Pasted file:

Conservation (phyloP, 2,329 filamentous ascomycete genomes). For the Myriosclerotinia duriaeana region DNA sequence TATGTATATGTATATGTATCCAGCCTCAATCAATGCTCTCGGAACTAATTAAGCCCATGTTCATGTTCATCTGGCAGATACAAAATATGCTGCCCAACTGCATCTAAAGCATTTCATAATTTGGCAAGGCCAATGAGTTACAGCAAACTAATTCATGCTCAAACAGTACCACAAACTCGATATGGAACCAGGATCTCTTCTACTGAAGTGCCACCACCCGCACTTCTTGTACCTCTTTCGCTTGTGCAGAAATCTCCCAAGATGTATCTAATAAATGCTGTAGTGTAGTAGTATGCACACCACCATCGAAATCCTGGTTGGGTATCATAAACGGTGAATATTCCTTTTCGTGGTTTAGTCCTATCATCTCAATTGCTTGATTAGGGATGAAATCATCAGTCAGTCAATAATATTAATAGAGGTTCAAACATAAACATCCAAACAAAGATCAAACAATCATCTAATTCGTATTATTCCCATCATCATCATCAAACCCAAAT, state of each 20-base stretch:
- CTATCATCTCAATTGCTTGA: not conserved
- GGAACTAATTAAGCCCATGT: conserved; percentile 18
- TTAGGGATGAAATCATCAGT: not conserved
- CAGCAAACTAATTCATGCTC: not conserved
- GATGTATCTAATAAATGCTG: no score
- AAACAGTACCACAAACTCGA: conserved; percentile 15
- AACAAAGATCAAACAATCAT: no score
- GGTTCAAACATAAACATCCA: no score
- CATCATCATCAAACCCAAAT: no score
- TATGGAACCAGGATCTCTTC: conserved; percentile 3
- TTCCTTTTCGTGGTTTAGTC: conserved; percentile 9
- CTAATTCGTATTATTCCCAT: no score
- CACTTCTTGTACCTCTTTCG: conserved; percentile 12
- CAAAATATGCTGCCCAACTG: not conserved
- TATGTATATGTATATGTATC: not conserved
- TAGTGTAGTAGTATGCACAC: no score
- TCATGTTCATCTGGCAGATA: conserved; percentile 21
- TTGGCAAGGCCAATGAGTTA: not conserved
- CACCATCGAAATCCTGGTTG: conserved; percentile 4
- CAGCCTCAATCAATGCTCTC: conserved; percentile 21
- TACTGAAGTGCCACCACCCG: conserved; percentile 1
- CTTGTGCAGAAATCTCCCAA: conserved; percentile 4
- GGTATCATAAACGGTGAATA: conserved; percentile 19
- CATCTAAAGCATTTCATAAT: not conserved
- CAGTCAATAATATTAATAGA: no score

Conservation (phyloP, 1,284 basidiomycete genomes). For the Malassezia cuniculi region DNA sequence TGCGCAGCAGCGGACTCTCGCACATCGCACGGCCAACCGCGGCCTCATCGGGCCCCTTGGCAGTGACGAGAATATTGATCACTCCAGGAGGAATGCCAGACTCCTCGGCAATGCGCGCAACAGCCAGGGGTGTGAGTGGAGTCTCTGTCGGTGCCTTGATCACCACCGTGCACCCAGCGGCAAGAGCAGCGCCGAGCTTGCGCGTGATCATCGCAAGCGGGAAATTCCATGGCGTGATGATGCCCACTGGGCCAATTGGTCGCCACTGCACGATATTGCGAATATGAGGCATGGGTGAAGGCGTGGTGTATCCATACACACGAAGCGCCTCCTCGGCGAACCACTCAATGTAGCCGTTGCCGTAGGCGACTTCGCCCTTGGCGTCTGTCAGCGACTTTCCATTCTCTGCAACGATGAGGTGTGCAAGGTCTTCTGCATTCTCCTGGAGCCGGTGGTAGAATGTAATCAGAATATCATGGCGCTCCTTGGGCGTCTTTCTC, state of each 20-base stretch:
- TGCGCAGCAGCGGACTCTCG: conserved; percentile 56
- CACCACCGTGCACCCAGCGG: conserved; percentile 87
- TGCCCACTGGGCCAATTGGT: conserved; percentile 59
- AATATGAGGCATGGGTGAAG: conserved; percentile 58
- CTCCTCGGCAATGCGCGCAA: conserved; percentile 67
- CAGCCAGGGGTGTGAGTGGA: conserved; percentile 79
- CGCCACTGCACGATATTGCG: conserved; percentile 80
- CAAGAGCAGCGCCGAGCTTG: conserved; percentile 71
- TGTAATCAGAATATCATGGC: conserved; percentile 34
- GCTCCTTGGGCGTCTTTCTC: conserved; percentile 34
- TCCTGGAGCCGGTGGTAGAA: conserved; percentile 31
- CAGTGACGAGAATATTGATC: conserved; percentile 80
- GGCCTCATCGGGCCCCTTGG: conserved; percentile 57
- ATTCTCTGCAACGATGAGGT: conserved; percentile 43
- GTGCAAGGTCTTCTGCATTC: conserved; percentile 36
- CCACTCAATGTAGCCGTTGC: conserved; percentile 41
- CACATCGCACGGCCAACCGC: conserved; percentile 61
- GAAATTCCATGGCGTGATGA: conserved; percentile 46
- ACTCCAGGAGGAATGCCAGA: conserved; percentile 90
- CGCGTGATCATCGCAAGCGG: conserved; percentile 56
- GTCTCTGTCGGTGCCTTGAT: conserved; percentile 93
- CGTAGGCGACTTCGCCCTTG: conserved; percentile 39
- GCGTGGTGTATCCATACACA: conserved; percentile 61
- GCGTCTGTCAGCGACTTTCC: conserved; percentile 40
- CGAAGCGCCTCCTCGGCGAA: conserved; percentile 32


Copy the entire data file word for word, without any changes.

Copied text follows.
Conservation (phyloP, 2,329 filamentous ascomycete genomes). For the Myriosclerotinia duriaeana region DNA sequence TATGTATATGTATATGTATCCAGCCTCAATCAATGCTCTCGGAACTAATTAAGCCCATGTTCATGTTCATCTGGCAGATACAAAATATGCTGCCCAACTGCATCTAAAGCATTTCATAATTTGGCAAGGCCAATGAGTTACAGCAAACTAATTCATGCTCAAACAGTACCACAAACTCGATATGGAACCAGGATCTCTTCTACTGAAGTGCCACCACCCGCACTTCTTGTACCTCTTTCGCTTGTGCAGAAATCTCCCAAGATGTATCTAATAAATGCTGTAGTGTAGTAGTATGCACACCACCATCGAAATCCTGGTTGGGTATCATAAACGGTGAATATTCCTTTTCGTGGTTTAGTCCTATCATCTCAATTGCTTGATTAGGGATGAAATCATCAGTCAGTCAATAATATTAATAGAGGTTCAAACATAAACATCCAAACAAAGATCAAACAATCATCTAATTCGTATTATTCCCATCATCATCATCAAACCCAAAT, state of each 20-base stretch:
- CTATCATCTCAATTGCTTGA: not conserved
- GGAACTAATTAAGCCCATGT: conserved; percentile 18
- TTAGGGATGAAATCATCAGT: not conserved
- CAGCAAACTAATTCATGCTC: not conserved
- GATGTATCTAATAAATGCTG: no score
- AAACAGTACCACAAACTCGA: conserved; percentile 15
- AACAAAGATCAAACAATCAT: no score
- GGTTCAAACATAAACATCCA: no score
- CATCATCATCAAACCCAAAT: no score
- TATGGAACCAGGATCTCTTC: conserved; percentile 3
- TTCCTTTTCGTGGTTTAGTC: conserved; percentile 9
- CTAATTCGTATTATTCCCAT: no score
- CACTTCTTGTACCTCTTTCG: conserved; percentile 12
- CAAAATATGCTGCCCAACTG: not conserved
- TATGTATATGTATATGTATC: not conserved
- TAGTGTAGTAGTATGCACAC: no score
- TCATGTTCATCTGGCAGATA: conserved; percentile 21
- TTGGCAAGGCCAATGAGTTA: not conserved
- CACCATCGAAATCCTGGTTG: conserved; percentile 4
- CAGCCTCAATCAATGCTCTC: conserved; percentile 21
- TACTGAAGTGCCACCACCCG: conserved; percentile 1
- CTTGTGCAGAAATCTCCCAA: conserved; percentile 4
- GGTATCATAAACGGTGAATA: conserved; percentile 19
- CATCTAAAGCATTTCATAAT: not conserved
- CAGTCAATAATATTAATAGA: no score

Conservation (phyloP, 1,284 basidiomycete genomes). For the Malassezia cuniculi region DNA sequence TGCGCAGCAGCGGACTCTCGCACATCGCACGGCCAACCGCGGCCTCATCGGGCCCCTTGGCAGTGACGAGAATATTGATCACTCCAGGAGGAATGCCAGACTCCTCGGCAATGCGCGCAACAGCCAGGGGTGTGAGTGGAGTCTCTGTCGGTGCCTTGATCACCACCGTGCACCCAGCGGCAAGAGCAGCGCCGAGCTTGCGCGTGATCATCGCAAGCGGGAAATTCCATGGCGTGATGATGCCCACTGGGCCAATTGGTCGCCACTGCACGATATTGCGAATATGAGGCATGGGTGAAGGCGTGGTGTATCCATACACACGAAGCGCCTCCTCGGCGAACCACTCAATGTAGCCGTTGCCGTAGGCGACTTCGCCCTTGGCGTCTGTCAGCGACTTTCCATTCTCTGCAACGATGAGGTGTGCAAGGTCTTCTGCATTCTCCTGGAGCCGGTGGTAGAATGTAATCAGAATATCATGGCGCTCCTTGGGCGTCTTTCTC, state of each 20-base stretch:
- TGCGCAGCAGCGGACTCTCG: conserved; percentile 56
- CACCACCGTGCACCCAGCGG: conserved; percentile 87
- TGCCCACTGGGCCAATTGGT: conserved; percentile 59
- AATATGAGGCATGGGTGAAG: conserved; percentile 58
- CTCCTCGGCAATGCGCGCAA: conserved; percentile 67
- CAGCCAGGGGTGTGAGTGGA: conserved; percentile 79
- CGCCACTGCACGATATTGCG: conserved; percentile 80
- CAAGAGCAGCGCCGAGCTTG: conserved; percentile 71
- TGTAATCAGAATATCATGGC: conserved; percentile 34
- GCTCCTTGGGCGTCTTTCTC: conserved; percentile 34
- TCCTGGAGCCGGTGGTAGAA: conserved; percentile 31
- CAGTGACGAGAATATTGATC: conserved; percentile 80
- GGCCTCATCGGGCCCCTTGG: conserved; percentile 57
- ATTCTCTGCAACGATGAGGT: conserved; percentile 43
- GTGCAAGGTCTTCTGCATTC: conserved; percentile 36
- CCACTCAATGTAGCCGTTGC: conserved; percentile 41
- CACATCGCACGGCCAACCGC: conserved; percentile 61
- GAAATTCCATGGCGTGATGA: conserved; percentile 46
- ACTCCAGGAGGAATGCCAGA: conserved; percentile 90
- CGCGTGATCATCGCAAGCGG: conserved; percentile 56
- GTCTCTGTCGGTGCCTTGAT: conserved; percentile 93
- CGTAGGCGACTTCGCCCTTG: conserved; percentile 39
- GCGTGGTGTATCCATACACA: conserved; percentile 61
- GCGTCTGTCAGCGACTTTCC: conserved; percentile 40
- CGAAGCGCCTCCTCGGCGAA: conserved; percentile 32